Electric cars

November 24, 2008

I see Australia is the latest country to start the switch to electric cars and wean its population off dependence on oil.

It follows Denmark and Israel’s lead.

New Zealand has already clinched a deal with Mitsubishi for a fleet of electric cars to be introduced in 2009. And in Japan, Japan Post is replacing its vehicles with electric equivalents.

In England, London has already been at the forefront of electric car usage and Boris Johnston has given a grant for the scheme to be extended across the boroughs of the city.

Now Brighton and Hove are planning a similar system. They successfully secured a £2.2 million grant from the EU for their project. Their 10 charging points will cost £30 000 altogether or £3000 each, quite a bit cheaper than the London counterparts.

The Australian model will be powered by renewable energy. The recharging stations will be powered by wind turbines.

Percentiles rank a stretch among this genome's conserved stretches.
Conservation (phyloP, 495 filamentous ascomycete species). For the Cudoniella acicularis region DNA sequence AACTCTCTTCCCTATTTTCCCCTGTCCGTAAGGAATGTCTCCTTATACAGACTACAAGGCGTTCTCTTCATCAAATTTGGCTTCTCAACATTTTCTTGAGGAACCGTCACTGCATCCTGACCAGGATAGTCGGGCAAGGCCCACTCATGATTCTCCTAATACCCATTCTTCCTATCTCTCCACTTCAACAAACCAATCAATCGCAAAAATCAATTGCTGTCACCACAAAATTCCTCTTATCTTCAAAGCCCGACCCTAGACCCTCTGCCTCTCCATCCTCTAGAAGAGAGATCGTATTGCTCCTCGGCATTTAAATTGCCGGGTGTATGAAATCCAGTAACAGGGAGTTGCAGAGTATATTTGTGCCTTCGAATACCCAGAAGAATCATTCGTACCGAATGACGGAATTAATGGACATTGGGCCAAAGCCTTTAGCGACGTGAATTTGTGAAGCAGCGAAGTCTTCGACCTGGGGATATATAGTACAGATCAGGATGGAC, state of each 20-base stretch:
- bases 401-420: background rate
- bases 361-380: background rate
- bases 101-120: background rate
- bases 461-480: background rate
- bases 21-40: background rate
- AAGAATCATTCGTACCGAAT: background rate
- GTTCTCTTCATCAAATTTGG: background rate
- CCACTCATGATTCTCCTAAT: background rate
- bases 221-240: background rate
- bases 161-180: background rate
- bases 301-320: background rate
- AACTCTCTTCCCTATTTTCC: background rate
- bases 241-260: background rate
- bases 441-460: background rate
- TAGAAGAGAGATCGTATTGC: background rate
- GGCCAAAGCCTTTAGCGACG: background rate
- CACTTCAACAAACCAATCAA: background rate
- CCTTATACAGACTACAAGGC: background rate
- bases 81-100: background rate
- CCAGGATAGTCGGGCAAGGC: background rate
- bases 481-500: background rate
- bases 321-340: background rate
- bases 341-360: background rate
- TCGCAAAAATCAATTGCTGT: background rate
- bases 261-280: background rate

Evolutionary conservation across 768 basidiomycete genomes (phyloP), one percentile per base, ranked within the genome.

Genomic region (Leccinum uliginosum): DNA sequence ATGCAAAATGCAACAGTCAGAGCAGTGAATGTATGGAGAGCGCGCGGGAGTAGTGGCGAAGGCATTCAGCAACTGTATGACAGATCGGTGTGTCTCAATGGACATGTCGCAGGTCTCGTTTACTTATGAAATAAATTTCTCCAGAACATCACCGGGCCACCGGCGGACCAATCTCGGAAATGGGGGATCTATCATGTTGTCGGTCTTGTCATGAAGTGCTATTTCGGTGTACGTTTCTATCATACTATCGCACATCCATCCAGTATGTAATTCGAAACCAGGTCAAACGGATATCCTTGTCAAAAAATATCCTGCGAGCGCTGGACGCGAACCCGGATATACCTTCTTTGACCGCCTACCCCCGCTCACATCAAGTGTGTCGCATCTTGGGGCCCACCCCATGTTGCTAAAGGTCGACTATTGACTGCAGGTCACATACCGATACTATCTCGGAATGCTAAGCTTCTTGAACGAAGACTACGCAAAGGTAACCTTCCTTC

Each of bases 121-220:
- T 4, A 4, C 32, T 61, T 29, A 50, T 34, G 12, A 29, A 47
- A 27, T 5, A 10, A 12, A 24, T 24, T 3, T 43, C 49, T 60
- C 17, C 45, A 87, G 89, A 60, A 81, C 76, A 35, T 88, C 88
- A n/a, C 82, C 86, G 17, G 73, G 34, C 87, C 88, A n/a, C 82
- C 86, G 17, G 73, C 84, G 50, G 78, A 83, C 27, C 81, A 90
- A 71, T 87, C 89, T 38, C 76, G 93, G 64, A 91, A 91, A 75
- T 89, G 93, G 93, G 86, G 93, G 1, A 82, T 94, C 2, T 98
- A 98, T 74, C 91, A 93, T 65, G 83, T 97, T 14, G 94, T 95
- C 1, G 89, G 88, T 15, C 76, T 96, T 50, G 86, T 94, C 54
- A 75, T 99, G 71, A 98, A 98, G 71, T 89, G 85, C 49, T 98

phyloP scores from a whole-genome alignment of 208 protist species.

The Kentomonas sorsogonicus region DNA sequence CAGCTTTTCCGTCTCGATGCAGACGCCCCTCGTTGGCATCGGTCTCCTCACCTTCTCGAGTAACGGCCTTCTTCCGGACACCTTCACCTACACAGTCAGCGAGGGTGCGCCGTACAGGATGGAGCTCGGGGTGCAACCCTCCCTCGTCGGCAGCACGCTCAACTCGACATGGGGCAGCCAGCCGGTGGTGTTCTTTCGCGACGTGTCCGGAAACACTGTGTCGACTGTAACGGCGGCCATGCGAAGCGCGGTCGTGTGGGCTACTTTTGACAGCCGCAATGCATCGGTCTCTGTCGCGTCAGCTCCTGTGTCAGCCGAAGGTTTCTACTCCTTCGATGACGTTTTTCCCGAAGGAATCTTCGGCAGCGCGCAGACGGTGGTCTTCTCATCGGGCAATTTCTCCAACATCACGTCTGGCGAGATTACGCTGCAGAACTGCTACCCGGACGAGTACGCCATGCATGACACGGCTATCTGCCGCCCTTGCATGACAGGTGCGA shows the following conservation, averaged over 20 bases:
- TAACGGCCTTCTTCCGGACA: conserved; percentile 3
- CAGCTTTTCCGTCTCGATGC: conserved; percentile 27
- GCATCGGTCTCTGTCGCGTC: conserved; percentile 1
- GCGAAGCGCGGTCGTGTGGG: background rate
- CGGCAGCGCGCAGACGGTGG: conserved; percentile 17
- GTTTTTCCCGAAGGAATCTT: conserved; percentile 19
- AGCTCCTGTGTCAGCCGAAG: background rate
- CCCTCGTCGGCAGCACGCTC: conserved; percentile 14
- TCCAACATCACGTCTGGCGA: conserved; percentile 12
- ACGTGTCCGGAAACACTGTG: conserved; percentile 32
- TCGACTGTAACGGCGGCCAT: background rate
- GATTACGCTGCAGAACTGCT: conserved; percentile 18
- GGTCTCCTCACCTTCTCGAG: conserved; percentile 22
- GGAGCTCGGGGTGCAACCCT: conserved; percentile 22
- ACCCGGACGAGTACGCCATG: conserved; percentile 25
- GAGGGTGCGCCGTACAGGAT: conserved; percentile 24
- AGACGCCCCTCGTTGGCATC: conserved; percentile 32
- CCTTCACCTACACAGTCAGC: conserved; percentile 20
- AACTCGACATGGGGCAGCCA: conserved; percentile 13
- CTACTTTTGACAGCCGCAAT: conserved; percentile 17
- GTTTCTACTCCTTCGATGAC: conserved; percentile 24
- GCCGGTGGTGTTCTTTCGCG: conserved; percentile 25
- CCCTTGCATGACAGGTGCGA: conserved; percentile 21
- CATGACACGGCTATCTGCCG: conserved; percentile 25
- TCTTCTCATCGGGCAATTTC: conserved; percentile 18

Project Better Place will raise $1 billion to provide 250 000 recharging stations in the east of the country.

This works out at $4000 per recharging station.

Thats a lot cheaper than the £7000 it takes to install a recharging station in London, but I guess the price difference is down to the sheer massive scale of the Australian project.

The similar Danish system is also run by wind turbines. Around 20% of Denmark’s electricity production comes from wind, but the fact that the car batteries are traded in to charge – and they store electricity from the grid – with a number of batteries charging at any one time means that wind power can provide base load even when the wind is not blowing.